I recently watched a documentary entitled Thorium Remix which described how not all nuclear power, nor nuclear reactors, are created equally. Specifically, it talked about how thermal reactors utilizing thorium-rich liquid fuels would be greatly beneficial to us, by not only creating useful isotopes as a by-product, but by being able to run on, use up, and render safe, our current stockpiles of nuclear waste. It really challenged my position that we should completely abandon nuclear power in favour of a move toward the big 5 alternate sources: geothermal, wind, solar, tidal and wave. Here’s why:
Nuclear reactors are very powerful, with nuclear isotopes having an energy density many orders of magnitude higher than hydrocarbons. We can get A LOT of power from a little bit of fuel, and in the case of Thorium, the supply of fuel is, for all intents and purposes, limitless. Going on the assumption that everything in the documentary is factual and verifiable, we could achieve energy abundance and mitigate a lot of the current problems associated with nuclear reactors. Also, unlike the 5 alternate sources I mentioned, it wouldn’t be location-driven, or limited to use during certain times of the day.
That said, nuclear power does tend to favour centralization which, philosophically I have some trouble with. I think the future of energy (as well as food production and manufacturing) is localization; sources of energy should empower communities and make them independent, rather than make them beholden to a centralized authority. This is the beauty of the 5 technologies I mentioned: they do require space, but because of the difficulties (and redundancy) associated with transporting lots of small amounts of energy to a centralized hub only to redistribute it out to where demand is, we would likely see communities dissociating themselves from centralized hubs altogether.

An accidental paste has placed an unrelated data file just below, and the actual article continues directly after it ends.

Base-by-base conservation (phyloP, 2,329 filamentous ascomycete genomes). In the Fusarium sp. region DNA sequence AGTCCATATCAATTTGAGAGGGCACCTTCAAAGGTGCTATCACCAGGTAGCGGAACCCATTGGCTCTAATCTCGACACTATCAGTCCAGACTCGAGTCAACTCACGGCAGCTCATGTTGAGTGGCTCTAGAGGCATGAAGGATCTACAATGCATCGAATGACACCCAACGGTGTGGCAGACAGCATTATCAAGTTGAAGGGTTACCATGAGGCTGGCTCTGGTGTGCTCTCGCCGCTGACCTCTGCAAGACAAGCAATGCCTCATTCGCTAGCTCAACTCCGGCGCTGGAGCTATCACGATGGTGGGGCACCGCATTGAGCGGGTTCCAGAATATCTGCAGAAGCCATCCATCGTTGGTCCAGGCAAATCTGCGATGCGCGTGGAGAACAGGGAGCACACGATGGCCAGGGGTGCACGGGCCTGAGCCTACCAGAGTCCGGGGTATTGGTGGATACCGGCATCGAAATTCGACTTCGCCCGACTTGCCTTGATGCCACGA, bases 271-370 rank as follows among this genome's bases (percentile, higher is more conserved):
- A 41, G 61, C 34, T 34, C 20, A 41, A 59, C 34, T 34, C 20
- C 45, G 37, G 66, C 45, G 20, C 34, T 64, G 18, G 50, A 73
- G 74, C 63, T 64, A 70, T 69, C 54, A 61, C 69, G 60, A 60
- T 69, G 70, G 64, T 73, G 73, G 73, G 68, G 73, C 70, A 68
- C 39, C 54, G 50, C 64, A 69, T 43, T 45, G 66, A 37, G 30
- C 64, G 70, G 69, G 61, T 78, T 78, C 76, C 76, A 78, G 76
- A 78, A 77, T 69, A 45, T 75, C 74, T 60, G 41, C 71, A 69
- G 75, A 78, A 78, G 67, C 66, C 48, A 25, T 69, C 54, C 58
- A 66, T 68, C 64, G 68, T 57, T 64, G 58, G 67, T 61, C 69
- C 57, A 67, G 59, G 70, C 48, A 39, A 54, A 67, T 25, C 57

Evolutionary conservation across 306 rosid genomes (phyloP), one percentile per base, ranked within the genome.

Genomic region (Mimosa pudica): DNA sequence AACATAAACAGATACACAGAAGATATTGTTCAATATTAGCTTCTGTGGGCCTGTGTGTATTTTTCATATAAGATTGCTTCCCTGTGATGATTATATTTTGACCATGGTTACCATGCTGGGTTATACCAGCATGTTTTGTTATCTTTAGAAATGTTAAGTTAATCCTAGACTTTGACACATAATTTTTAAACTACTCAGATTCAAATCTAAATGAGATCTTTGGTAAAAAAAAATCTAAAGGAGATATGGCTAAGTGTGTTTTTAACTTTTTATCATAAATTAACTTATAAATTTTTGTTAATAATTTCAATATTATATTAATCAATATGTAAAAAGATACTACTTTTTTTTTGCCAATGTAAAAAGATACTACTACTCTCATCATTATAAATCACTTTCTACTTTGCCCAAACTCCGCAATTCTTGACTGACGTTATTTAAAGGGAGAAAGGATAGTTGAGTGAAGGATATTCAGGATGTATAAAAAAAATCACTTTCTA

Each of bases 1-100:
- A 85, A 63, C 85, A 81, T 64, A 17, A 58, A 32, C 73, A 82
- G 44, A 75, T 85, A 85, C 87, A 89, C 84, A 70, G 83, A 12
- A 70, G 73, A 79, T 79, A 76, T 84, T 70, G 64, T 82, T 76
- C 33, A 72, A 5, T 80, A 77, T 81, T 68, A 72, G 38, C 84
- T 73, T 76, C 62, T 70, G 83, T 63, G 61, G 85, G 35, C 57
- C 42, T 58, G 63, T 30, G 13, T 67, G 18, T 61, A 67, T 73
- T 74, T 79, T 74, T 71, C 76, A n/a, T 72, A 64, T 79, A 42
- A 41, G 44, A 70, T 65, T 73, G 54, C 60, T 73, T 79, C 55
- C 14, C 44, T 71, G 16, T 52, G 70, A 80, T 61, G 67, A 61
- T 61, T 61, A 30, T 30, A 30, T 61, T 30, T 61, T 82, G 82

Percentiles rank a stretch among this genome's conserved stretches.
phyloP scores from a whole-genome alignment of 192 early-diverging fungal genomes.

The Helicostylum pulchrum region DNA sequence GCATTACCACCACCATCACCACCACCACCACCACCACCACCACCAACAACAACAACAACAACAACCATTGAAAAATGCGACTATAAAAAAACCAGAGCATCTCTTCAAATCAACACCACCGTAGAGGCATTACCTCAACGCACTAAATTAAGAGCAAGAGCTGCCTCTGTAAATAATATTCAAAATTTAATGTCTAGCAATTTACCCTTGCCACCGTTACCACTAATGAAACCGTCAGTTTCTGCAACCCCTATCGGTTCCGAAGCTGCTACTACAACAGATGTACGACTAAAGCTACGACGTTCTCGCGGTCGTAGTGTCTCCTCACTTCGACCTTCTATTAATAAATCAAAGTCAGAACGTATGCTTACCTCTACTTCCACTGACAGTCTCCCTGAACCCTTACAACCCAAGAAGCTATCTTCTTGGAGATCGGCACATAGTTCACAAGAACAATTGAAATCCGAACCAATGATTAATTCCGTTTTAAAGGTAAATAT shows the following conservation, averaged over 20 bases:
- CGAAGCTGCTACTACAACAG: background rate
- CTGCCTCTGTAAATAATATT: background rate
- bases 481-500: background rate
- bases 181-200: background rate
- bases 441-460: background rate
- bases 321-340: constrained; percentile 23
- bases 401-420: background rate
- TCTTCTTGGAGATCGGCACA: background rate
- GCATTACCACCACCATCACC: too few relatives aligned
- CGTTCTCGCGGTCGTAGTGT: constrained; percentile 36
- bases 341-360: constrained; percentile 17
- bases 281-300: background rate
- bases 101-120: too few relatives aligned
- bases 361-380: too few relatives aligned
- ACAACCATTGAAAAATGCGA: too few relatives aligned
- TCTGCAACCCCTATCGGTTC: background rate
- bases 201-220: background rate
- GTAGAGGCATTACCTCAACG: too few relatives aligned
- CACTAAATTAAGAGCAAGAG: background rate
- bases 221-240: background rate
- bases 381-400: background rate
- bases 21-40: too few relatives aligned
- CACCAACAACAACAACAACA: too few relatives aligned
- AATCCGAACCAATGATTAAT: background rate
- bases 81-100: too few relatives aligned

If you think about it, this is a more natural, robust state of affairs which mimics systems in nature. After all, all the predators in the wild, don’t go to the same central hub to hunt,; things are spread out favoring an equilibrium and dispersion. Localization of energy goes hand in hand with energy diversity, which would make across-the-board power failures implausible, if not impossible. This is truly the way forward with the ultimate end in my view being energy independence at the individual level, with each person producing the energy they need through advanced means.
All that said, in a world of complete energy independence, where might we find use for thorium fission (or even as-yet undiscovered high-energy-yield processes)? Well, aside from the useful isotopes it creates, large-scale power generation would still be useful for public works projects, construction and other things which would suck up more juice than a given population’s cumulative individual energy production.
And this is where I think the mosaic aspect comes into play: there is no one source of energy that will solve all of our problems: some will be better at the personal level, others at the community level, and others still at the regional level of for large-scale projects. We need to stop pretending that one is superior for all applications and instead let the situation determine the technology we use.